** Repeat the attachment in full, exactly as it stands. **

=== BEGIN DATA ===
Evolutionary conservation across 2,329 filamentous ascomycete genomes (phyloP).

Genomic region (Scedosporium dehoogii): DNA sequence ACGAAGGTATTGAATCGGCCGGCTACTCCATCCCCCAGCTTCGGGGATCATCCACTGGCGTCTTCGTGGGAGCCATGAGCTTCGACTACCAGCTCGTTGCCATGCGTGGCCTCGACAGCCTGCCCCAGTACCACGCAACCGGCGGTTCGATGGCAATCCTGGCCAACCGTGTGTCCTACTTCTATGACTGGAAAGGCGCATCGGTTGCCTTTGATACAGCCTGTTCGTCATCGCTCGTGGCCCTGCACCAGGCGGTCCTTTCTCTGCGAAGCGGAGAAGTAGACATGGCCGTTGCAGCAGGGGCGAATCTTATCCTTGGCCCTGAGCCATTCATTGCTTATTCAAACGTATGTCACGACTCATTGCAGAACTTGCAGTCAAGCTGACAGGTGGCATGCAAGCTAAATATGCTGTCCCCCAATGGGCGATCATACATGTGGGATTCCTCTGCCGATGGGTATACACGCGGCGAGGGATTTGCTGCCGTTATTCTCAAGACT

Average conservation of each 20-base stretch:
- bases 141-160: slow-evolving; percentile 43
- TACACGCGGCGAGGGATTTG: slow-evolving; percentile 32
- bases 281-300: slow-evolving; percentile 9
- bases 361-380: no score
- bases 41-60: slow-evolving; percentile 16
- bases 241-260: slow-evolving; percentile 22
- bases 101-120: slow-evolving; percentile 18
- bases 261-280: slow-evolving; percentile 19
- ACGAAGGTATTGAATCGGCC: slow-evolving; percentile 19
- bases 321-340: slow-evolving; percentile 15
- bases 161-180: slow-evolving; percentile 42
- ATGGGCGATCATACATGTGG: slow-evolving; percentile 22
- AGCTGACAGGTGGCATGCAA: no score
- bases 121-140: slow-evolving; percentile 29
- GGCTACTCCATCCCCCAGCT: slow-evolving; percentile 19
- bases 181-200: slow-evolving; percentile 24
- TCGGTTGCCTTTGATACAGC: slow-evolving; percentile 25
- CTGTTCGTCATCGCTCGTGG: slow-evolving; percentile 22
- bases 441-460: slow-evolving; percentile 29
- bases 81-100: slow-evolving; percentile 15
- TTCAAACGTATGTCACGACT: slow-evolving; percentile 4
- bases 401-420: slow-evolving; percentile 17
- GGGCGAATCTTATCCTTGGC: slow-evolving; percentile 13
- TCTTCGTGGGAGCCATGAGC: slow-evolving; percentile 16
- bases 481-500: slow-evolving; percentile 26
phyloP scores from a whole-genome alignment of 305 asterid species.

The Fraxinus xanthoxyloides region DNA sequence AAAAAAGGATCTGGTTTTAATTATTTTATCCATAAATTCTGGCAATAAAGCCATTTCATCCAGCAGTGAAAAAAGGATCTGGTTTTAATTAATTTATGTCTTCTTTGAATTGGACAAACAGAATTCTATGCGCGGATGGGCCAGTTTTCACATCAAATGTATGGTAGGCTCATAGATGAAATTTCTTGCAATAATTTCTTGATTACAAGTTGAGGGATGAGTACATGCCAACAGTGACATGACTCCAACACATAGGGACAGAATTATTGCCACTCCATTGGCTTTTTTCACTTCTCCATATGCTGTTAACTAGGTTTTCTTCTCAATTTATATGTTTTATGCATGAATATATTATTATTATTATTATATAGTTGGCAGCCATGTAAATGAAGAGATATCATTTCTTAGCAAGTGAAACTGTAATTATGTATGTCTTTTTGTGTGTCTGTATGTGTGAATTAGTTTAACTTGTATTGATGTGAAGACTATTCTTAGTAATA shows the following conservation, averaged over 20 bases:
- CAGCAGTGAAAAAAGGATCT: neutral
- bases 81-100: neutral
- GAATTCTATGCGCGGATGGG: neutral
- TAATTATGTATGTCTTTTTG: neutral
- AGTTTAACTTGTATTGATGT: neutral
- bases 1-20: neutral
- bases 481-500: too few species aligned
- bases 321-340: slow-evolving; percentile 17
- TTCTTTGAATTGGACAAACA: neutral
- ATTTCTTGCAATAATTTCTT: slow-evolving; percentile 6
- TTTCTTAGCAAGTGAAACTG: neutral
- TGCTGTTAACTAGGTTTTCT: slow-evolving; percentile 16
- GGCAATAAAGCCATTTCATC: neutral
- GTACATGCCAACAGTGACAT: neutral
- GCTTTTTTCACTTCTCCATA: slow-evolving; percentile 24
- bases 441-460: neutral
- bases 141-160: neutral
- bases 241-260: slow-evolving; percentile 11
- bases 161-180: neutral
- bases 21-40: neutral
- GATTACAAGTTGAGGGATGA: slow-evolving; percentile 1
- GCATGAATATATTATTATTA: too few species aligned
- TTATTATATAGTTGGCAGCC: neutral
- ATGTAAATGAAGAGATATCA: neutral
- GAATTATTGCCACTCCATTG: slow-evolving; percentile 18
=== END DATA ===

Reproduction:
Evolutionary conservation across 2,329 filamentous ascomycete genomes (phyloP).

Genomic region (Scedosporium dehoogii): DNA sequence ACGAAGGTATTGAATCGGCCGGCTACTCCATCCCCCAGCTTCGGGGATCATCCACTGGCGTCTTCGTGGGAGCCATGAGCTTCGACTACCAGCTCGTTGCCATGCGTGGCCTCGACAGCCTGCCCCAGTACCACGCAACCGGCGGTTCGATGGCAATCCTGGCCAACCGTGTGTCCTACTTCTATGACTGGAAAGGCGCATCGGTTGCCTTTGATACAGCCTGTTCGTCATCGCTCGTGGCCCTGCACCAGGCGGTCCTTTCTCTGCGAAGCGGAGAAGTAGACATGGCCGTTGCAGCAGGGGCGAATCTTATCCTTGGCCCTGAGCCATTCATTGCTTATTCAAACGTATGTCACGACTCATTGCAGAACTTGCAGTCAAGCTGACAGGTGGCATGCAAGCTAAATATGCTGTCCCCCAATGGGCGATCATACATGTGGGATTCCTCTGCCGATGGGTATACACGCGGCGAGGGATTTGCTGCCGTTATTCTCAAGACT

Average conservation of each 20-base stretch:
- bases 141-160: slow-evolving; percentile 43
- TACACGCGGCGAGGGATTTG: slow-evolving; percentile 32
- bases 281-300: slow-evolving; percentile 9
- bases 361-380: no score
- bases 41-60: slow-evolving; percentile 16
- bases 241-260: slow-evolving; percentile 22
- bases 101-120: slow-evolving; percentile 18
- bases 261-280: slow-evolving; percentile 19
- ACGAAGGTATTGAATCGGCC: slow-evolving; percentile 19
- bases 321-340: slow-evolving; percentile 15
- bases 161-180: slow-evolving; percentile 42
- ATGGGCGATCATACATGTGG: slow-evolving; percentile 22
- AGCTGACAGGTGGCATGCAA: no score
- bases 121-140: slow-evolving; percentile 29
- GGCTACTCCATCCCCCAGCT: slow-evolving; percentile 19
- bases 181-200: slow-evolving; percentile 24
- TCGGTTGCCTTTGATACAGC: slow-evolving; percentile 25
- CTGTTCGTCATCGCTCGTGG: slow-evolving; percentile 22
- bases 441-460: slow-evolving; percentile 29
- bases 81-100: slow-evolving; percentile 15
- TTCAAACGTATGTCACGACT: slow-evolving; percentile 4
- bases 401-420: slow-evolving; percentile 17
- GGGCGAATCTTATCCTTGGC: slow-evolving; percentile 13
- TCTTCGTGGGAGCCATGAGC: slow-evolving; percentile 16
- bases 481-500: slow-evolving; percentile 26
phyloP scores from a whole-genome alignment of 305 asterid species.

The Fraxinus xanthoxyloides region DNA sequence AAAAAAGGATCTGGTTTTAATTATTTTATCCATAAATTCTGGCAATAAAGCCATTTCATCCAGCAGTGAAAAAAGGATCTGGTTTTAATTAATTTATGTCTTCTTTGAATTGGACAAACAGAATTCTATGCGCGGATGGGCCAGTTTTCACATCAAATGTATGGTAGGCTCATAGATGAAATTTCTTGCAATAATTTCTTGATTACAAGTTGAGGGATGAGTACATGCCAACAGTGACATGACTCCAACACATAGGGACAGAATTATTGCCACTCCATTGGCTTTTTTCACTTCTCCATATGCTGTTAACTAGGTTTTCTTCTCAATTTATATGTTTTATGCATGAATATATTATTATTATTATTATATAGTTGGCAGCCATGTAAATGAAGAGATATCATTTCTTAGCAAGTGAAACTGTAATTATGTATGTCTTTTTGTGTGTCTGTATGTGTGAATTAGTTTAACTTGTATTGATGTGAAGACTATTCTTAGTAATA shows the following conservation, averaged over 20 bases:
- CAGCAGTGAAAAAAGGATCT: neutral
- bases 81-100: neutral
- GAATTCTATGCGCGGATGGG: neutral
- TAATTATGTATGTCTTTTTG: neutral
- AGTTTAACTTGTATTGATGT: neutral
- bases 1-20: neutral
- bases 481-500: too few species aligned
- bases 321-340: slow-evolving; percentile 17
- TTCTTTGAATTGGACAAACA: neutral
- ATTTCTTGCAATAATTTCTT: slow-evolving; percentile 6
- TTTCTTAGCAAGTGAAACTG: neutral
- TGCTGTTAACTAGGTTTTCT: slow-evolving; percentile 16
- GGCAATAAAGCCATTTCATC: neutral
- GTACATGCCAACAGTGACAT: neutral
- GCTTTTTTCACTTCTCCATA: slow-evolving; percentile 24
- bases 441-460: neutral
- bases 141-160: neutral
- bases 241-260: slow-evolving; percentile 11
- bases 161-180: neutral
- bases 21-40: neutral
- GATTACAAGTTGAGGGATGA: slow-evolving; percentile 1
- GCATGAATATATTATTATTA: too few species aligned
- TTATTATATAGTTGGCAGCC: neutral
- ATGTAAATGAAGAGATATCA: neutral
- GAATTATTGCCACTCCATTG: slow-evolving; percentile 18